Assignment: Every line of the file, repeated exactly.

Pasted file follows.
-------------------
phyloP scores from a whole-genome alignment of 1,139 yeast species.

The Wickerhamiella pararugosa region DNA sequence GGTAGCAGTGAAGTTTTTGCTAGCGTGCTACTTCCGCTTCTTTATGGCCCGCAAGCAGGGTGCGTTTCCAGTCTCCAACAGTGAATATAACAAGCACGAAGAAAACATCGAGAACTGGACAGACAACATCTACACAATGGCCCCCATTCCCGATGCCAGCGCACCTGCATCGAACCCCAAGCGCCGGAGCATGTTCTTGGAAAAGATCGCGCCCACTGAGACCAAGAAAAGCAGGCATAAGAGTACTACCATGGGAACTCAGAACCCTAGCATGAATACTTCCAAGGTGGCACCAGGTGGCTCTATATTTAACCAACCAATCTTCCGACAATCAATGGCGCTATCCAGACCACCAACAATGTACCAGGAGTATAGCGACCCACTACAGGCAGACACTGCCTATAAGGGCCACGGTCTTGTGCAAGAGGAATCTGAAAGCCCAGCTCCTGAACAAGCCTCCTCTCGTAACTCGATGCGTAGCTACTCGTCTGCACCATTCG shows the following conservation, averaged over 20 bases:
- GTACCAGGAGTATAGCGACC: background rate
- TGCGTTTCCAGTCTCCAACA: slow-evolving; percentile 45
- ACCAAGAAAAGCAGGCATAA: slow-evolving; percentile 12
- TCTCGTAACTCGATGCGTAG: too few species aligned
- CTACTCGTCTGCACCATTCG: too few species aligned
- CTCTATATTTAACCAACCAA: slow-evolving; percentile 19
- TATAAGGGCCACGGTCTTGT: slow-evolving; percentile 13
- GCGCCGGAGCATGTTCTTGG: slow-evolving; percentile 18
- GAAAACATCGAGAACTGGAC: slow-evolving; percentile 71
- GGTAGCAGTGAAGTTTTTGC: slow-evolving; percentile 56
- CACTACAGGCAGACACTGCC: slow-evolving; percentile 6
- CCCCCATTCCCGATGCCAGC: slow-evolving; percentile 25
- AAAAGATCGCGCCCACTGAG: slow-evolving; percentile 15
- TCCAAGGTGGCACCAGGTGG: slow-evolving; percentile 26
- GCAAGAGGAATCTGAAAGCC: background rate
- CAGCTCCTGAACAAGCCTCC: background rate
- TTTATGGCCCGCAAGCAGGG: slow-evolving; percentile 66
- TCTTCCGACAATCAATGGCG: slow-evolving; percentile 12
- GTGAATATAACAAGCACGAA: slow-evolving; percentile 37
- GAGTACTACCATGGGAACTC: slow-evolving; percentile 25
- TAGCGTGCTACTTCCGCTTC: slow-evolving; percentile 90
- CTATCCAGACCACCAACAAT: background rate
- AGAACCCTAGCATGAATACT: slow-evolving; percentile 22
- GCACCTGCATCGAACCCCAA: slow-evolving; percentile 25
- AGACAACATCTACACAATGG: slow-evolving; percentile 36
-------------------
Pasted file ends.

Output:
phyloP scores from a whole-genome alignment of 1,139 yeast species.

The Wickerhamiella pararugosa region DNA sequence GGTAGCAGTGAAGTTTTTGCTAGCGTGCTACTTCCGCTTCTTTATGGCCCGCAAGCAGGGTGCGTTTCCAGTCTCCAACAGTGAATATAACAAGCACGAAGAAAACATCGAGAACTGGACAGACAACATCTACACAATGGCCCCCATTCCCGATGCCAGCGCACCTGCATCGAACCCCAAGCGCCGGAGCATGTTCTTGGAAAAGATCGCGCCCACTGAGACCAAGAAAAGCAGGCATAAGAGTACTACCATGGGAACTCAGAACCCTAGCATGAATACTTCCAAGGTGGCACCAGGTGGCTCTATATTTAACCAACCAATCTTCCGACAATCAATGGCGCTATCCAGACCACCAACAATGTACCAGGAGTATAGCGACCCACTACAGGCAGACACTGCCTATAAGGGCCACGGTCTTGTGCAAGAGGAATCTGAAAGCCCAGCTCCTGAACAAGCCTCCTCTCGTAACTCGATGCGTAGCTACTCGTCTGCACCATTCG shows the following conservation, averaged over 20 bases:
- GTACCAGGAGTATAGCGACC: background rate
- TGCGTTTCCAGTCTCCAACA: slow-evolving; percentile 45
- ACCAAGAAAAGCAGGCATAA: slow-evolving; percentile 12
- TCTCGTAACTCGATGCGTAG: too few species aligned
- CTACTCGTCTGCACCATTCG: too few species aligned
- CTCTATATTTAACCAACCAA: slow-evolving; percentile 19
- TATAAGGGCCACGGTCTTGT: slow-evolving; percentile 13
- GCGCCGGAGCATGTTCTTGG: slow-evolving; percentile 18
- GAAAACATCGAGAACTGGAC: slow-evolving; percentile 71
- GGTAGCAGTGAAGTTTTTGC: slow-evolving; percentile 56
- CACTACAGGCAGACACTGCC: slow-evolving; percentile 6
- CCCCCATTCCCGATGCCAGC: slow-evolving; percentile 25
- AAAAGATCGCGCCCACTGAG: slow-evolving; percentile 15
- TCCAAGGTGGCACCAGGTGG: slow-evolving; percentile 26
- GCAAGAGGAATCTGAAAGCC: background rate
- CAGCTCCTGAACAAGCCTCC: background rate
- TTTATGGCCCGCAAGCAGGG: slow-evolving; percentile 66
- TCTTCCGACAATCAATGGCG: slow-evolving; percentile 12
- GTGAATATAACAAGCACGAA: slow-evolving; percentile 37
- GAGTACTACCATGGGAACTC: slow-evolving; percentile 25
- TAGCGTGCTACTTCCGCTTC: slow-evolving; percentile 90
- CTATCCAGACCACCAACAAT: background rate
- AGAACCCTAGCATGAATACT: slow-evolving; percentile 22
- GCACCTGCATCGAACCCCAA: slow-evolving; percentile 25
- AGACAACATCTACACAATGG: slow-evolving; percentile 36